Radiation Therapy - Pelvis
You will be receiving four to eight weeks of radiation to the pelvis (the area between your hips). Some of the common side effects from radiation to the pelvis include nausea, diarrhea, and fatigue. Rectal and bladder irritation can also occur. Side effects can begin roughly two to four weeks after the start of treatment. They can last for two to four weeks after the treatments end. Nausea can occur at any time during the course of treatment. Some side effects may occur at different times. Not everyone has side effects.
Positioning for Your Treatment
Each day, right before your treatment, you will be asked to get into position on a treatment table. The radiation therapists will help you get into the correct position. Some patients are put into “molds”. These molds are made during the treatment planning period.
Tiny dots or marks may also have been put on your skin. These marks relate to your treatment field. They look like tiny freckles and will not be easy to see. Oil based skin markers or a dye may be used to make these marks.
If these marks fade, they will be remarked. After your radiation therapy is finished, you can allow the marks to fade. You can also gently remove them using soap and water or baby oil. These marks may rub off on your clothes. If this happens, spray the stains with hair spray or Spray'N'Wash® before you wash your clothes.
Radiation Skin Reaction
Most radiation goes through the skin into body tissues. Even so, the skin in treatment sites can become reddened and irritated. It can also become dry and itchy. Sometimes, the skin will peel and become moist. This happens most often in skin folds and curves. The radiation therapists will tell you which sites to watch.
Watch your skin closely and report any changes you notice. Use the skin care products as directed. As your skin reaction develops, we will also watch it closely. We may tell you to change the way you care for your skin. Some skin reactions can be painful. Tylenol® or ibuprofen is usually helpful. If you need something stronger or help with skin care, let us know.
If you have questions or concerns after your treatments end, call the Radiation Oncology (open 8–5) at (608) 263-8500 and ask to speak to a nurse. If the clinic is closed, your call will be transferred to the answering service. Give the operator your name and phone number with the area code. The doctor will call you back.
Skin Care during Treatment
In order to protect your skin during treatment, you should follow guidelines listed below. You will need to follow these guidelines during your treatment and afterwards, until your skin has fully healed.
1. You may bathe or shower as usual using lukewarm water. If you need soap, use one that is meant for dry or sensitive skin. Rinse skin well and gently pat it completely dry. Do not rub the skin in treatment fields.
2. AVOID heat--heating pads, very hot water in the bath or shower, and hot water bottles.
3. AVOID cold. Do not allow the skin to become chilled from exposure to ice or very cold water or air.
4. AVOID sunlight or sunlamps on the skin in the treatment site. When you are outside, keep the area covered with clothing. If clothing does not completely cover the area, use a sunscreen with SPF of 20 or higher.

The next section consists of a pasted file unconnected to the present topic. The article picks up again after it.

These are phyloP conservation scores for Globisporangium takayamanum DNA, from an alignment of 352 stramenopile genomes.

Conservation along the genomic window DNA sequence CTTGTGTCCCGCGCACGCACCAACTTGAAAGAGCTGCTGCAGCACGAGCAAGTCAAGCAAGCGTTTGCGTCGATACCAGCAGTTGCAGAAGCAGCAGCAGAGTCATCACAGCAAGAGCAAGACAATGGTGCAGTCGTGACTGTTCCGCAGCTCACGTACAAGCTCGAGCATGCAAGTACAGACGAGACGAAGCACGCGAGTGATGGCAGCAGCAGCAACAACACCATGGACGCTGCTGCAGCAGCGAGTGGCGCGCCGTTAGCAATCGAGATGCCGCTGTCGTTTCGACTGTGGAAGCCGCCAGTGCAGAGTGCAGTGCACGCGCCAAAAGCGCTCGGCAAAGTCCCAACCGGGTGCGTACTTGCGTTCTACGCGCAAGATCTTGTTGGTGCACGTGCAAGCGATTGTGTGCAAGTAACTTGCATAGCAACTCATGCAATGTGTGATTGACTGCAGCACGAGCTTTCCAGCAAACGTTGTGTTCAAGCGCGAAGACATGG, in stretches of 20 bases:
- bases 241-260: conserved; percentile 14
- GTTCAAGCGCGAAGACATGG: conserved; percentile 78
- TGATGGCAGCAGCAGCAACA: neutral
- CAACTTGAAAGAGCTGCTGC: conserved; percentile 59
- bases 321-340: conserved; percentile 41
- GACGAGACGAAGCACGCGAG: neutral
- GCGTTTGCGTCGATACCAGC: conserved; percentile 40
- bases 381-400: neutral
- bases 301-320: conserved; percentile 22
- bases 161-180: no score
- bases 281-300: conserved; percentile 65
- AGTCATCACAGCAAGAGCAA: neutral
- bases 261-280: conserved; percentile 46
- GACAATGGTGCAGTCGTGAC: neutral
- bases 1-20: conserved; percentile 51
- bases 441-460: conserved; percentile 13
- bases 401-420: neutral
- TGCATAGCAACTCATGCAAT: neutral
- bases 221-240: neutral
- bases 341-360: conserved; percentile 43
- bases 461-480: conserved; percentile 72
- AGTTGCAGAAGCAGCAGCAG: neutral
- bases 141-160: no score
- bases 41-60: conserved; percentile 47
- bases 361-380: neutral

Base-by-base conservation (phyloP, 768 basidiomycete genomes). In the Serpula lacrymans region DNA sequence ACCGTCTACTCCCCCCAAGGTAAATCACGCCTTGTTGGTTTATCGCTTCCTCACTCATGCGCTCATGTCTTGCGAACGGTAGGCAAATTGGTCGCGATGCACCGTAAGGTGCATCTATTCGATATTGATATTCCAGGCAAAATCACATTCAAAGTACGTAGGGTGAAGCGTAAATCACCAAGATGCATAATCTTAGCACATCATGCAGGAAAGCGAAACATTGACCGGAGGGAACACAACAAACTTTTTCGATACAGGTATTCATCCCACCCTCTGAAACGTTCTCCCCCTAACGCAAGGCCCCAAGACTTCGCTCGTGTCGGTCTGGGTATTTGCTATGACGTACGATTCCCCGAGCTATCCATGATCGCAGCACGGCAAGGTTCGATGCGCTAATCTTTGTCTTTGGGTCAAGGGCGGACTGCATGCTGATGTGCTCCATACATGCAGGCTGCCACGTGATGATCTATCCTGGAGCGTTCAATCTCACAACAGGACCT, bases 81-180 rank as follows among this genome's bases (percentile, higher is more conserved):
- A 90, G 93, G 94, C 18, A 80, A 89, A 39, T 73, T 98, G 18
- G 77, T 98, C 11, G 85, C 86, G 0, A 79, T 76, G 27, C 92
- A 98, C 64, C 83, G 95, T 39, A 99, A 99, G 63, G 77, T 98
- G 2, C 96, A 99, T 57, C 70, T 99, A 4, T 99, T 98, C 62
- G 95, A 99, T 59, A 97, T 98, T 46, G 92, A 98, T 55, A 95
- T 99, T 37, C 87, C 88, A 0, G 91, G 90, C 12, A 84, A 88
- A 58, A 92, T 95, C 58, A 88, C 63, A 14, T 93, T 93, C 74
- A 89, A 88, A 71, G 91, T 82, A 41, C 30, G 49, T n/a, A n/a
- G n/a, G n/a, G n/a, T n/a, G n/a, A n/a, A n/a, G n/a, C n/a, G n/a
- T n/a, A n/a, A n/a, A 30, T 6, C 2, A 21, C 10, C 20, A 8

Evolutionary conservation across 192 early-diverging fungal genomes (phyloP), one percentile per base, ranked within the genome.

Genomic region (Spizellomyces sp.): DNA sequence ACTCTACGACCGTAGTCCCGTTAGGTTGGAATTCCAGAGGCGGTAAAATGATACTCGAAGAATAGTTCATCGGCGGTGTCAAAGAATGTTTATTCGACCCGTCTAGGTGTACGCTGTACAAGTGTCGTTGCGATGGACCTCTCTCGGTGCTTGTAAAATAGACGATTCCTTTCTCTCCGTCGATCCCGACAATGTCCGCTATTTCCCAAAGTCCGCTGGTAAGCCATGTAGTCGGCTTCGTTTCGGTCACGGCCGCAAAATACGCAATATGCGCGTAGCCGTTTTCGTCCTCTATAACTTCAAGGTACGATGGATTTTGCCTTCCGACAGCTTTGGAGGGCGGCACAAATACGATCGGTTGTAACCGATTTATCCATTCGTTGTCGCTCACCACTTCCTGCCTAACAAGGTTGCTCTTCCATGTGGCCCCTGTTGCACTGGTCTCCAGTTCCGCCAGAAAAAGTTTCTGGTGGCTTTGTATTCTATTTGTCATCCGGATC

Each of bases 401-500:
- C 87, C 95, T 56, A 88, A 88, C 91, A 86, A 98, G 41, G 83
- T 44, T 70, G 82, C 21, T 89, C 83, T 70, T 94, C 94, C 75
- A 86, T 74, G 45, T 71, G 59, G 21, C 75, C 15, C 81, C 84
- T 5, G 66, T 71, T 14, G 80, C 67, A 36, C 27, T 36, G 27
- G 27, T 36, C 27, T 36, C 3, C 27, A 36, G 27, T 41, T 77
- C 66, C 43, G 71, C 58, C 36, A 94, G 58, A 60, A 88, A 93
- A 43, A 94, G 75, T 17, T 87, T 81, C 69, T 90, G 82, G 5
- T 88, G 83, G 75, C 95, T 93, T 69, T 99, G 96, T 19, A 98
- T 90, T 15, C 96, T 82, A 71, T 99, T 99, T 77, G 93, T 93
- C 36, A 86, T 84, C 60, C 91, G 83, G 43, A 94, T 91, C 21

5. AVOID rubbing or using friction on the skin exposed to treatment. Do not rub or scrub the treated area. Wear comfortable, loose, cotton based clothing that will allow good air flow. Avoid clothing made of nylon or synthetics because they hold moisture next to the skin. Clothes that bind can cause further irritation to the radiated skin.
6. AVOID the use of tape on skin in the treated area.
7. In most cases, nothing should be applied to the treated skin unless approved of by your doctor or nurse. This includes bath oils, perfumes, talcum powders, and lotions. If a skin reaction is expected, we will suggest a skin moisturizer. Use it each day as instructed.
Remember: Your skin needs to be clean and dry before each treatment. Lotions and creams can be applied 2 – 4 times per day to help make your skin feel better. If you treatment is late in the day, you may apply a skin care product before your treatment if it will be fully absorbed by the time your treatment is given.
Care of Skin after Treatment
1. Although rare, late effects may occur. These late effects may occur months to years after the end of treatment. Treated skin may continue to be dry. It may also darken in color, or become firm and tough. It may help to apply skin moisturizer or Vitamin E oil.
2. The skin in treatment areas may always be extra sensitive to sunlight. When outdoors, use a sunscreen of SPF 20 or higher on treated skin exposed to the sun. This is because treated skin is at higher risk for a certain type of skin cancer.
Diarrhea, or loose bowel movements, can occur with radiation to the abdomen. This is because the lining of the bowel is very sensitive to radiation. How severe diarrhea becomes depends on the amount of bowel in the radiation field. It also depends on the total dose of radiation. When diarrhea develops, it most often begins during the 3rd or 4th week of treatment.
If you do not have diarrhea, you may continue to eat your normal diet. Try to eat foods high in protein such as meat, fish, milk, cheese, eggs, and peanut butter.
If you do get diarrhea, be sure to let us know. You may be instructed to take some medicine. You may also need to change your diet.
These are some guidelines to follow.
1. Decrease the amount of fiber and fat in your diet.
2. Avoid foods that cause gas or cramps such as beans or cabbage.
3. Drink at least 8 – 12 glasses of liquids per day to replace fluids lost.
4. Eat foods rich in potassium such as bananas, cantaloupe, tomato juice, and orange juice (pulp-free).
5. Eat foods rich in protein such as meat, fish, cheese, peanut butter, and milk products.
Below are listed some foods to choose and some foods to avoid.